• “Though infested with many bewildering anomalies, photographs are considered our best arbiters between our visual perceptions our visual perceptions and the memory of them. It is not only the memory of them.” • It is not only their apparent ‘objectivity’ that grants photographs their high status in this regard, but on belief that in them, fugitive sensation has been laid to rest. The presence of photographs reveals how circumscribed we are in the throes of sensing. We perceive and interpret the outer world through a set of incredibly fine internal receptors. But we are incapable by ourselves, of grasping or tweezing out any permanent, sharable figment of it. Page 35, Berger, Ways of Seeing. Kozloff, Page 101, Photography and Fascination, 1979.

• Practically speaking, we ritually verify what is there, and are disposed to call it reality. But, with concrete proof that we have not been hallucinating all our lives.” Page 35, Berger, Ways of Seeing. Kozloff, Page 101, Photography and Fascination, 1979.

• “For Sontag, the fact that a photograph exists testifies to the actuality of how something. Someone or somewhere once appeared. Page 34, Berger, Ways of Seeing.

• “Max Kozloff challenged Sontag’s conceptual model criticising her proposition that the photograph ‘traces’ reality, and arguing instead for a view of the photograph as ‘witness’ with the possibilities of misunderstanding, partial information or false testament that the term ‘witness’ may be taken to imply.” Kozloff, 1987: 237. Page 34, Berger, Ways of Seeing.

• “For Barthes, photography is never about the present, although the act of looking occurs in the present.” Page 37, Berger, Ways of Seeing.

• “Psychanalytic understandings of individual subjective responses offered new models of insight into human behaviour in ways which have been challenging academically (as well as offering therapeutic means of coming to terms with personal trauma)”. Regarding Freud 1880+ Page 3. Berger, Ways of Seeing.

• Making Strange: The Shattered Mirror by Simon Watney* [Read] • ‘“The Shattered Mirror” refers to the rupturing of any notion of the photograph as a mirror or transparent recorder of reality.’ Page 40, Berger, Ways of Seeing.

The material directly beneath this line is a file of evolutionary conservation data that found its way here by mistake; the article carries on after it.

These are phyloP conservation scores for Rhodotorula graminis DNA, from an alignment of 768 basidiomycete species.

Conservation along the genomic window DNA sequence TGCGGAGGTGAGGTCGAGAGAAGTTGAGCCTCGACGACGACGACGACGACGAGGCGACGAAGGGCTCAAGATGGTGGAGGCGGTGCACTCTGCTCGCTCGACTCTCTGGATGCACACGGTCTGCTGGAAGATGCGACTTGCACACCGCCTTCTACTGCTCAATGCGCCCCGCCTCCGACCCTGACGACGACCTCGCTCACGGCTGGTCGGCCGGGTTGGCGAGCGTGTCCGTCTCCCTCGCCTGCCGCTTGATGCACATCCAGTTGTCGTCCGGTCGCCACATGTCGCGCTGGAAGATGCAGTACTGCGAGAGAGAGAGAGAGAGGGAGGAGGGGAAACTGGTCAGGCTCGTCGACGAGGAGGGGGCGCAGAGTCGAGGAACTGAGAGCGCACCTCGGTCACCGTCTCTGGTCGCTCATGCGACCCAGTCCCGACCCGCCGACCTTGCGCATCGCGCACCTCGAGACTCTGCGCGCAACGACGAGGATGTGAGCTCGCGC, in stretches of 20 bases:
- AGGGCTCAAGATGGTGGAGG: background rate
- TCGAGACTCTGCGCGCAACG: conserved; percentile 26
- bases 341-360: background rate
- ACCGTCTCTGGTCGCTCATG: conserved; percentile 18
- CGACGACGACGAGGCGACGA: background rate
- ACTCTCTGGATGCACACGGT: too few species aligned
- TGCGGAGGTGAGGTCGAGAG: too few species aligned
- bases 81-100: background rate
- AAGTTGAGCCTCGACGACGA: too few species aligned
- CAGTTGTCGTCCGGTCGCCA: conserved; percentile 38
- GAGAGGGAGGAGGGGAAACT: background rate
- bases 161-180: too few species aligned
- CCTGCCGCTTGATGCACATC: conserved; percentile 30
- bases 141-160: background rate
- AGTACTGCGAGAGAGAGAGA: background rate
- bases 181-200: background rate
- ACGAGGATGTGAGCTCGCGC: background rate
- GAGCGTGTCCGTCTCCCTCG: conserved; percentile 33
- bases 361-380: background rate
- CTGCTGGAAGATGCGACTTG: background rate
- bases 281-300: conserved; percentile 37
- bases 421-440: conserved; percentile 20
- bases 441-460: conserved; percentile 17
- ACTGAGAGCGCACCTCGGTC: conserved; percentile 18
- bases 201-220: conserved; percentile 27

• “Looking is not indifferent”
Freud Page 40, Berger, Ways of Seeing.

• Victor Burgin – Thinking Photography [Read]

• The Album of Sir Arnold Wilson (No. 7) 1990* [Photo]

• “Arguably, the gallery artwork not only offers visual pleasures but also operates to reassure a certain sense of intellectual and cultural elitism. Part of the pleasure of looking at pictures lies in discussing images and sharing responses.

Pp. 350-351, Berger, Ways of Seeing

• “It can also be a powerful instigator, in both obvious and subtle ways, for societal and personal change.” Page 15, Fred Ritchin, After Photography.

• “There are things known and there are things unknown, and in between there are the doors of perception.” Aldous Huxley.

• “Photographers in their ambiguity can provoke, motivating the reader to interrogate their readings.” Page 97, Fred Ritchin, After Photography.

• “The photograph may create enough confusion and curiosity to stimulate the reader to solicit alternate voices, to peruse the accompanying text, or to click on the image and go to another screen.” Page 97, Fred Ritchin, After Photography.

• “Her work encapsulates a particular moment, when we are subconsciously ignorant of the fact we are looking.” Camilla Brown, Curator on Uta Barth. Page 193, Jackie Higgins, Why It Does Not Have To Be In Focus.

• ‘“I value confusion”, she says claiming that it “intensifies” he activity of looking.’ Page 192, Jackie Higgins on Uta Barth, Why It Does Not Have To Be In Focus.

• “Standing behind the camera, looking through the viewfinder, closing the shutter is like momentarily leaving the world.” Nayoya Hatakeyama, Page 196, Jackie Higgins, Why It Does Not Have To Be In Focus.

• Yoshinori Mizutani

• Rinko Kawauchi

Week 5: Reflection

  • Some considerations that I have to take into account in my style of photography is primarily how I represent people.

I am currently working on a project (one of the first times I’ve ever explored this) focusing on myself and representing certain things that I feel, whilst trying to convey an invisible illness to people. One thing that I have to be careful with is that I am sensitive to the issue, as other people will have experienced similar and I don’t want it to become about something it isn’t. I want people to relate and others to understand.